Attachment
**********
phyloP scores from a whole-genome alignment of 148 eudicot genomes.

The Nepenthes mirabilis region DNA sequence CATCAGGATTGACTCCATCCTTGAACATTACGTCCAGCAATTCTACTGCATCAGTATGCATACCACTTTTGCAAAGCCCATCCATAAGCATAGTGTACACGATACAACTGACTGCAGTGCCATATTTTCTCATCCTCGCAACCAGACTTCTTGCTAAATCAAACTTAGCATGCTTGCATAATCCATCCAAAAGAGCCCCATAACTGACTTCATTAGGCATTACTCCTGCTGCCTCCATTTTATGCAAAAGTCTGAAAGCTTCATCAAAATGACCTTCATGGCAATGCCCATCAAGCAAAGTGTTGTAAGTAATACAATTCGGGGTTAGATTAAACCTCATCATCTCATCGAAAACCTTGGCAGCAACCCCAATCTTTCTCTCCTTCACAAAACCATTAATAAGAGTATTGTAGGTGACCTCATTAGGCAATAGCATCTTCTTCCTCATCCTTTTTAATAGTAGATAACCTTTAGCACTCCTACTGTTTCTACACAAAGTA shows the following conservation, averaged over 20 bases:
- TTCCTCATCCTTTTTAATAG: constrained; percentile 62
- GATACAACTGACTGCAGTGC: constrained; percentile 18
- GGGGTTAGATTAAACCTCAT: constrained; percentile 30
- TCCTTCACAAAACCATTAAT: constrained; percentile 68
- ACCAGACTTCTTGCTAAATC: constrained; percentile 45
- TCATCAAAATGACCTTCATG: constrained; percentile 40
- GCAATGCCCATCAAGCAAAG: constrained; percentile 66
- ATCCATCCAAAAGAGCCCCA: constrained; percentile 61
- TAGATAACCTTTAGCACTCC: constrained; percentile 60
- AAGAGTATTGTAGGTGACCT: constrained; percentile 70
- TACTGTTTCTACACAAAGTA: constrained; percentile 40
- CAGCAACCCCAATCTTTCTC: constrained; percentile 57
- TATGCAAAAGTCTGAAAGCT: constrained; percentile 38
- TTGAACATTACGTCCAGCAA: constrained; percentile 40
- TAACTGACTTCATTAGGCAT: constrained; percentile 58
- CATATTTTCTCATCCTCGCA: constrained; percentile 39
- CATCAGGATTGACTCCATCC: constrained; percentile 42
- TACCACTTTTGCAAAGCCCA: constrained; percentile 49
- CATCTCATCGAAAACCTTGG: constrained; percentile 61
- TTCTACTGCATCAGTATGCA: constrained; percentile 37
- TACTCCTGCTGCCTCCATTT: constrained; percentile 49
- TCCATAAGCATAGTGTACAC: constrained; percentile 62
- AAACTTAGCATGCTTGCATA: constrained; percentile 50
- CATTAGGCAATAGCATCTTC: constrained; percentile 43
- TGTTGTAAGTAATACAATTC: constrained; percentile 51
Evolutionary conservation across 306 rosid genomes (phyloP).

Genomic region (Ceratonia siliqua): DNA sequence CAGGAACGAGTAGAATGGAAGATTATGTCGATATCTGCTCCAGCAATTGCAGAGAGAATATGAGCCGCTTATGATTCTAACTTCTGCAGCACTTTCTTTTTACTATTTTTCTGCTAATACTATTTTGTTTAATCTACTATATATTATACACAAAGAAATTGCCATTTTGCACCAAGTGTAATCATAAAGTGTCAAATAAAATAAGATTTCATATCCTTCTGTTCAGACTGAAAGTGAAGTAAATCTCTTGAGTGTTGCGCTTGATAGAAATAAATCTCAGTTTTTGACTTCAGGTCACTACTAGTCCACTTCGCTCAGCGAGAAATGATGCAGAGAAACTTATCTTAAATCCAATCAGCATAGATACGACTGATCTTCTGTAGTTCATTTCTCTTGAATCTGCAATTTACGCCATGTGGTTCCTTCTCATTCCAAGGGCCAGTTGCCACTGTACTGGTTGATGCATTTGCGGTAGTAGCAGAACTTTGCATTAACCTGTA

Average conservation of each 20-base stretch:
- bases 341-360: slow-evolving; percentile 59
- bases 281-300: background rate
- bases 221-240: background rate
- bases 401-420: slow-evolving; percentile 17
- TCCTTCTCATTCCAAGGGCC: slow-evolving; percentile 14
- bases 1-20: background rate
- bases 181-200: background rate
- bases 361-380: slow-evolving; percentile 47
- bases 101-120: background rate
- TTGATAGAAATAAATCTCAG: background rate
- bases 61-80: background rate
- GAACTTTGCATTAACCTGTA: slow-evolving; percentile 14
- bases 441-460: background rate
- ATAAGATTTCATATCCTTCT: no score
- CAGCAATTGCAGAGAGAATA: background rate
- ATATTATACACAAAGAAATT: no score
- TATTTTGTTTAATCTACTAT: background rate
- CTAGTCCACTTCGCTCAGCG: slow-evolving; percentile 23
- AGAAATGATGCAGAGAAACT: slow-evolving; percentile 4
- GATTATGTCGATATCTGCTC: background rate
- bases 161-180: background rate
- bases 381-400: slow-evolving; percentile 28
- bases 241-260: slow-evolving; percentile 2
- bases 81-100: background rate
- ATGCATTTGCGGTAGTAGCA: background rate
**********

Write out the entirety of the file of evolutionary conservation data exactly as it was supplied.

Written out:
phyloP scores from a whole-genome alignment of 148 eudicot genomes.

The Nepenthes mirabilis region DNA sequence CATCAGGATTGACTCCATCCTTGAACATTACGTCCAGCAATTCTACTGCATCAGTATGCATACCACTTTTGCAAAGCCCATCCATAAGCATAGTGTACACGATACAACTGACTGCAGTGCCATATTTTCTCATCCTCGCAACCAGACTTCTTGCTAAATCAAACTTAGCATGCTTGCATAATCCATCCAAAAGAGCCCCATAACTGACTTCATTAGGCATTACTCCTGCTGCCTCCATTTTATGCAAAAGTCTGAAAGCTTCATCAAAATGACCTTCATGGCAATGCCCATCAAGCAAAGTGTTGTAAGTAATACAATTCGGGGTTAGATTAAACCTCATCATCTCATCGAAAACCTTGGCAGCAACCCCAATCTTTCTCTCCTTCACAAAACCATTAATAAGAGTATTGTAGGTGACCTCATTAGGCAATAGCATCTTCTTCCTCATCCTTTTTAATAGTAGATAACCTTTAGCACTCCTACTGTTTCTACACAAAGTA shows the following conservation, averaged over 20 bases:
- TTCCTCATCCTTTTTAATAG: constrained; percentile 62
- GATACAACTGACTGCAGTGC: constrained; percentile 18
- GGGGTTAGATTAAACCTCAT: constrained; percentile 30
- TCCTTCACAAAACCATTAAT: constrained; percentile 68
- ACCAGACTTCTTGCTAAATC: constrained; percentile 45
- TCATCAAAATGACCTTCATG: constrained; percentile 40
- GCAATGCCCATCAAGCAAAG: constrained; percentile 66
- ATCCATCCAAAAGAGCCCCA: constrained; percentile 61
- TAGATAACCTTTAGCACTCC: constrained; percentile 60
- AAGAGTATTGTAGGTGACCT: constrained; percentile 70
- TACTGTTTCTACACAAAGTA: constrained; percentile 40
- CAGCAACCCCAATCTTTCTC: constrained; percentile 57
- TATGCAAAAGTCTGAAAGCT: constrained; percentile 38
- TTGAACATTACGTCCAGCAA: constrained; percentile 40
- TAACTGACTTCATTAGGCAT: constrained; percentile 58
- CATATTTTCTCATCCTCGCA: constrained; percentile 39
- CATCAGGATTGACTCCATCC: constrained; percentile 42
- TACCACTTTTGCAAAGCCCA: constrained; percentile 49
- CATCTCATCGAAAACCTTGG: constrained; percentile 61
- TTCTACTGCATCAGTATGCA: constrained; percentile 37
- TACTCCTGCTGCCTCCATTT: constrained; percentile 49
- TCCATAAGCATAGTGTACAC: constrained; percentile 62
- AAACTTAGCATGCTTGCATA: constrained; percentile 50
- CATTAGGCAATAGCATCTTC: constrained; percentile 43
- TGTTGTAAGTAATACAATTC: constrained; percentile 51
Evolutionary conservation across 306 rosid genomes (phyloP).

Genomic region (Ceratonia siliqua): DNA sequence CAGGAACGAGTAGAATGGAAGATTATGTCGATATCTGCTCCAGCAATTGCAGAGAGAATATGAGCCGCTTATGATTCTAACTTCTGCAGCACTTTCTTTTTACTATTTTTCTGCTAATACTATTTTGTTTAATCTACTATATATTATACACAAAGAAATTGCCATTTTGCACCAAGTGTAATCATAAAGTGTCAAATAAAATAAGATTTCATATCCTTCTGTTCAGACTGAAAGTGAAGTAAATCTCTTGAGTGTTGCGCTTGATAGAAATAAATCTCAGTTTTTGACTTCAGGTCACTACTAGTCCACTTCGCTCAGCGAGAAATGATGCAGAGAAACTTATCTTAAATCCAATCAGCATAGATACGACTGATCTTCTGTAGTTCATTTCTCTTGAATCTGCAATTTACGCCATGTGGTTCCTTCTCATTCCAAGGGCCAGTTGCCACTGTACTGGTTGATGCATTTGCGGTAGTAGCAGAACTTTGCATTAACCTGTA

Average conservation of each 20-base stretch:
- bases 341-360: slow-evolving; percentile 59
- bases 281-300: background rate
- bases 221-240: background rate
- bases 401-420: slow-evolving; percentile 17
- TCCTTCTCATTCCAAGGGCC: slow-evolving; percentile 14
- bases 1-20: background rate
- bases 181-200: background rate
- bases 361-380: slow-evolving; percentile 47
- bases 101-120: background rate
- TTGATAGAAATAAATCTCAG: background rate
- bases 61-80: background rate
- GAACTTTGCATTAACCTGTA: slow-evolving; percentile 14
- bases 441-460: background rate
- ATAAGATTTCATATCCTTCT: no score
- CAGCAATTGCAGAGAGAATA: background rate
- ATATTATACACAAAGAAATT: no score
- TATTTTGTTTAATCTACTAT: background rate
- CTAGTCCACTTCGCTCAGCG: slow-evolving; percentile 23
- AGAAATGATGCAGAGAAACT: slow-evolving; percentile 4
- GATTATGTCGATATCTGCTC: background rate
- bases 161-180: background rate
- bases 381-400: slow-evolving; percentile 28
- bases 241-260: slow-evolving; percentile 2
- bases 81-100: background rate
- ATGCATTTGCGGTAGTAGCA: background rate